|Sep 05 2012|| 1st Year Male --
Class 2016 |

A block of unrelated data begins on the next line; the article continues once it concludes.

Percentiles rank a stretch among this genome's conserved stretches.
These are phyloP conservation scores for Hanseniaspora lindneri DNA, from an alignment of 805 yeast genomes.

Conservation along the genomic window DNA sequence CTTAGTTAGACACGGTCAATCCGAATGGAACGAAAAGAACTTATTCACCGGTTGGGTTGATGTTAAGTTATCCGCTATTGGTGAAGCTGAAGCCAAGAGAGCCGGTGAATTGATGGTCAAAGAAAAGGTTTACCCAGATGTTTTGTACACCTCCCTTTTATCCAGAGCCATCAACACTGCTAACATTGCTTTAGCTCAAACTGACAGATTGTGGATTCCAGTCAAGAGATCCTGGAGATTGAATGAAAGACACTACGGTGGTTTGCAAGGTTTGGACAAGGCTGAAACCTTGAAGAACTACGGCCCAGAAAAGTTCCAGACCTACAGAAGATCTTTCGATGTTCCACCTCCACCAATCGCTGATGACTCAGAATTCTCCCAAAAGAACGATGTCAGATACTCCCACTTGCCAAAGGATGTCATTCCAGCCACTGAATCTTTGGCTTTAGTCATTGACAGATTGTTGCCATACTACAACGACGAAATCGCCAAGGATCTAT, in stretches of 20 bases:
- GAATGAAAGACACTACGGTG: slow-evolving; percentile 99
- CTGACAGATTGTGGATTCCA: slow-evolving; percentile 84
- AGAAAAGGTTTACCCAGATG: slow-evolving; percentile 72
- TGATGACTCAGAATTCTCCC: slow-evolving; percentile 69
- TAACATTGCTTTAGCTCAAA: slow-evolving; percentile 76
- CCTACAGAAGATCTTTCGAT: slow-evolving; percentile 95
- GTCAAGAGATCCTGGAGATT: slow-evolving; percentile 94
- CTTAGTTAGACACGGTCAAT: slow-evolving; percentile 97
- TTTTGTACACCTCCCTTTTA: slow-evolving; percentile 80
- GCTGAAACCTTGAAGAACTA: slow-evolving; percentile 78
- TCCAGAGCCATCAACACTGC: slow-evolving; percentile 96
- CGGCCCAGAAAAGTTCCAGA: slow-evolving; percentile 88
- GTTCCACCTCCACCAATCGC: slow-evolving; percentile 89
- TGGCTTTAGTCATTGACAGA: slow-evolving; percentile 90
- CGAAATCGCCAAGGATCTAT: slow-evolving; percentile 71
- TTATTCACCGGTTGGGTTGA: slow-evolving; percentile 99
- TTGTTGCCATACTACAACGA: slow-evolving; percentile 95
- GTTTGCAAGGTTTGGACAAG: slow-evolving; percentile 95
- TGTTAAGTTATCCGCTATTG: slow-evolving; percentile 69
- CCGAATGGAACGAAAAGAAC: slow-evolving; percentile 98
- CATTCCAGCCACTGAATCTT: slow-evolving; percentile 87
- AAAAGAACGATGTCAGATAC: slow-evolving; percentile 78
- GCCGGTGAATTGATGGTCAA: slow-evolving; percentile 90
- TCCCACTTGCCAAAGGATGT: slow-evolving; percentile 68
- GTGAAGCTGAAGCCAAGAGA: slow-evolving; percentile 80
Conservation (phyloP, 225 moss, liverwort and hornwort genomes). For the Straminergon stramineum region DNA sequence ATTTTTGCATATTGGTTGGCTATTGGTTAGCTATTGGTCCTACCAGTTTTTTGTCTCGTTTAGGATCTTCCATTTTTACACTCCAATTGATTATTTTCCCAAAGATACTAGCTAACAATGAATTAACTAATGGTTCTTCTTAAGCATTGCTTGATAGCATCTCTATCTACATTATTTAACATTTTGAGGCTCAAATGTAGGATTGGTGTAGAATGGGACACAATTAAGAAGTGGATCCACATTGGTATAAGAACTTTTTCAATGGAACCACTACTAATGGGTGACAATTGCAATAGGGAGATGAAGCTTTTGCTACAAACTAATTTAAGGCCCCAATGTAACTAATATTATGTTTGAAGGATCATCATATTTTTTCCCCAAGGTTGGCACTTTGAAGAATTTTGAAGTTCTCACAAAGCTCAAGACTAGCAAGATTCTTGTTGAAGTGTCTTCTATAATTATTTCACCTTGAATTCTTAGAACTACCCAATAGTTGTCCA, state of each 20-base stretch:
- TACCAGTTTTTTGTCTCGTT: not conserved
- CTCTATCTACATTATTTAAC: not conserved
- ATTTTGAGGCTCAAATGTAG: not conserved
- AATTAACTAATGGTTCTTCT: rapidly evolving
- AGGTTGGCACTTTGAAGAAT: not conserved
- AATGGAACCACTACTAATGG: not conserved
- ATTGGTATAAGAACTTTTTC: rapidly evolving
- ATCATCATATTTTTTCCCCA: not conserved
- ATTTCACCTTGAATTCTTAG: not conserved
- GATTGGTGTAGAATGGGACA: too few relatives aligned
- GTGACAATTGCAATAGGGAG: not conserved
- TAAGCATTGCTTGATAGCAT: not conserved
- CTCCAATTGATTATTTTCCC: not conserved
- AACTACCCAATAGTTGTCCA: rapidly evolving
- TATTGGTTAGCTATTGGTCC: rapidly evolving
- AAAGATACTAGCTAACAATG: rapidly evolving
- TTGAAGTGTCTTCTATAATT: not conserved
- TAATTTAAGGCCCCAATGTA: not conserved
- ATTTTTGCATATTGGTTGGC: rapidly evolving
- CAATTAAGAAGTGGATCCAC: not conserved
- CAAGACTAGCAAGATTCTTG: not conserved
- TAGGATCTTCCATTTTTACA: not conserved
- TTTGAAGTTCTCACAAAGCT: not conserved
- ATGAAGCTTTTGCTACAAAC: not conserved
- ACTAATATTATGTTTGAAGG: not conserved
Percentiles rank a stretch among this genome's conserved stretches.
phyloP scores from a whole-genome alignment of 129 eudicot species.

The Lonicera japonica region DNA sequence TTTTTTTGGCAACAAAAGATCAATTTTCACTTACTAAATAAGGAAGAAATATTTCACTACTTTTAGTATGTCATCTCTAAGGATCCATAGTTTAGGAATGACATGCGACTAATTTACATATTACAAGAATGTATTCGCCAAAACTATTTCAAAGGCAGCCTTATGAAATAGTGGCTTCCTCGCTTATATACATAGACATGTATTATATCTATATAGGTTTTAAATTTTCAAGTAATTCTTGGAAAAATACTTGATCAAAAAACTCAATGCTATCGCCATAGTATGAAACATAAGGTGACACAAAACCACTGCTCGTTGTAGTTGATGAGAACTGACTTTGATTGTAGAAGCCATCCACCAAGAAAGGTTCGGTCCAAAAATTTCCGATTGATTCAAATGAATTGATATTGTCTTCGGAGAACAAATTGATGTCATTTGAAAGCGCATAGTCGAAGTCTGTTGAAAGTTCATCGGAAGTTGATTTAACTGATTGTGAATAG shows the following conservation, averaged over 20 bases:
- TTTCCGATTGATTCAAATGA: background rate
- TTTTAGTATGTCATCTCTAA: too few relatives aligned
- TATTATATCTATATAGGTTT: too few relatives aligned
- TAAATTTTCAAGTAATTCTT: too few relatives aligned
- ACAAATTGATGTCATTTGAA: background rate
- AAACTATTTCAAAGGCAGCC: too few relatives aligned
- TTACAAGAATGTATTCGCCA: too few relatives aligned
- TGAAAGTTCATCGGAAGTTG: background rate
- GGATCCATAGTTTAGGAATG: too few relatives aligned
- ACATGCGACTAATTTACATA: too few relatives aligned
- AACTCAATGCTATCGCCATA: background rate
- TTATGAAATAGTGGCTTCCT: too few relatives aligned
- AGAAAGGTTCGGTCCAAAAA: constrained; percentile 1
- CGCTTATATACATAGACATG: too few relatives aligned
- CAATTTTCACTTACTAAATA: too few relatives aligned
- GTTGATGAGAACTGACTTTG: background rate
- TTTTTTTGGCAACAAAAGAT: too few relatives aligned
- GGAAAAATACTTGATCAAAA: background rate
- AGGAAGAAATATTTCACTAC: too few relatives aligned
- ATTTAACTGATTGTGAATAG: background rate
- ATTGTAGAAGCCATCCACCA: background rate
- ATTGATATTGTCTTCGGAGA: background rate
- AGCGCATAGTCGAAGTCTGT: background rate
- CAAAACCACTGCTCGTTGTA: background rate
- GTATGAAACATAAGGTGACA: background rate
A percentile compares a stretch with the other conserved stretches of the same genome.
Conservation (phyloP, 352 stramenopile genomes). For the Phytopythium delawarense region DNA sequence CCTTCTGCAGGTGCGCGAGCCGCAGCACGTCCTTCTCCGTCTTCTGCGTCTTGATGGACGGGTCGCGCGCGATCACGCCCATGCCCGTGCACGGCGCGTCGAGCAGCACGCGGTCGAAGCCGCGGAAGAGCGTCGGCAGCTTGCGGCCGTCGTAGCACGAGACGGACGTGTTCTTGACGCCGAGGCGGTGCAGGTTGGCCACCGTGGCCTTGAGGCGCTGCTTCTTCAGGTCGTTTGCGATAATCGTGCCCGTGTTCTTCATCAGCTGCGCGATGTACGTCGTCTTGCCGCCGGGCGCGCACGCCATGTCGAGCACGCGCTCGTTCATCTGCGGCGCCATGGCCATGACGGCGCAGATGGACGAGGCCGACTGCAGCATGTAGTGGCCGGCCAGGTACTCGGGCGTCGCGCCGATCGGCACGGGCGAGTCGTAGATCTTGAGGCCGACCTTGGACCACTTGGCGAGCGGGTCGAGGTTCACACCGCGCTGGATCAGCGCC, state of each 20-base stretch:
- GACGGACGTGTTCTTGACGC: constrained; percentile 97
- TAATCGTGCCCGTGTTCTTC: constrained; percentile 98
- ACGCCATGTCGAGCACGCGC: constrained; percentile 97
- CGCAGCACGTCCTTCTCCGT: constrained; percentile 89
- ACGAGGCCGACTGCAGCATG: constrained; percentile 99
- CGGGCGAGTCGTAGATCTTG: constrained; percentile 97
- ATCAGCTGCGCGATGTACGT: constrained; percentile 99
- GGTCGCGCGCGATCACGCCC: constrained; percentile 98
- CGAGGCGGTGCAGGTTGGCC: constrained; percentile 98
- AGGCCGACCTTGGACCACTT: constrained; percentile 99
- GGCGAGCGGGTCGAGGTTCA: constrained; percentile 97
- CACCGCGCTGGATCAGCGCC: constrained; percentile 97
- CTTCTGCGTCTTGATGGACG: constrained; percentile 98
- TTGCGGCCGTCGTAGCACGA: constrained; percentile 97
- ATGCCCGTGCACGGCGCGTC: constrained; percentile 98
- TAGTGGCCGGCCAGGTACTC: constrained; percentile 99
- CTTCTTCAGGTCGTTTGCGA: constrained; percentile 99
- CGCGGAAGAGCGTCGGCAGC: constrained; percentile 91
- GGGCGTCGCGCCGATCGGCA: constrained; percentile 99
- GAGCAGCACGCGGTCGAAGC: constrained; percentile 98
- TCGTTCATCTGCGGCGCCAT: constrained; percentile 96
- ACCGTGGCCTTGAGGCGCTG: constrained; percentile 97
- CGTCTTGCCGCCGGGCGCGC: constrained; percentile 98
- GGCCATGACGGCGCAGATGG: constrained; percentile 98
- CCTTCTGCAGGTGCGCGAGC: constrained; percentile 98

| I am born and raised in the Chicago area, so I'm a pretty tough critic and hard to impress. This school has inspired me every day. Minnesotans simply understand life. Academics are outstanding, but wise Minnesotans know that quality of life doesn't just depend on how much you know. There are very intelligent people who are very unhappy and live unhealthy lives..(eg. "tortured geniuses." ) Minnesotans understand that the key to a healthy, productive life is phyical and positive social interaction and simply caring to make the world a better place. There's an aura of just pure goodness in Minneapolis. Bikers are everywhere, taking advantage of the peaceful greenery that sometimes it makes hard to believe you're in the middle of a major metropolitan area. They are a testament to the people here's general concern for their own health and everyone else's health. It's a very athletic place, but at the same time, it's so relaxed. If you want to see "every small thing makes a difference" in action, go here. A simple gesture holding the door open, a smile from a stranger, cars yielding to pedestrians, or just the people in the rec center caring enough to wipe down each piece of equipment they use - the people here do small kind things that add up - and you better bet it makes a difference: it's called Minnesota nice, and I assure you it's real. Of course, there are "nice" and "less friendly" people everywhere, but the average person here is genuinely a very warm, respectful person. The typical student here embodies the standard Scandinavian personality traits: polite, reserved, and softspoken, but once they get to know you, they're your true friends for life. They value community achievement over individual achievement, (again a very Scandinavian idea), and it makes for so much warmth in the environment. Minnesota is truly an oasis of community in an increasingly impersonal world. There's a reason why Minnesota is on the top of well-being rankings by major surveys.The cold winters scare many people away from this university, like many of my friends back in Chicago. But the cold winters only make everyone cooperate even better. And there's even an extensive network of tunnels and skyways to help. Minneapolis may not be heaven, but it's the closest thing I've seen to it. |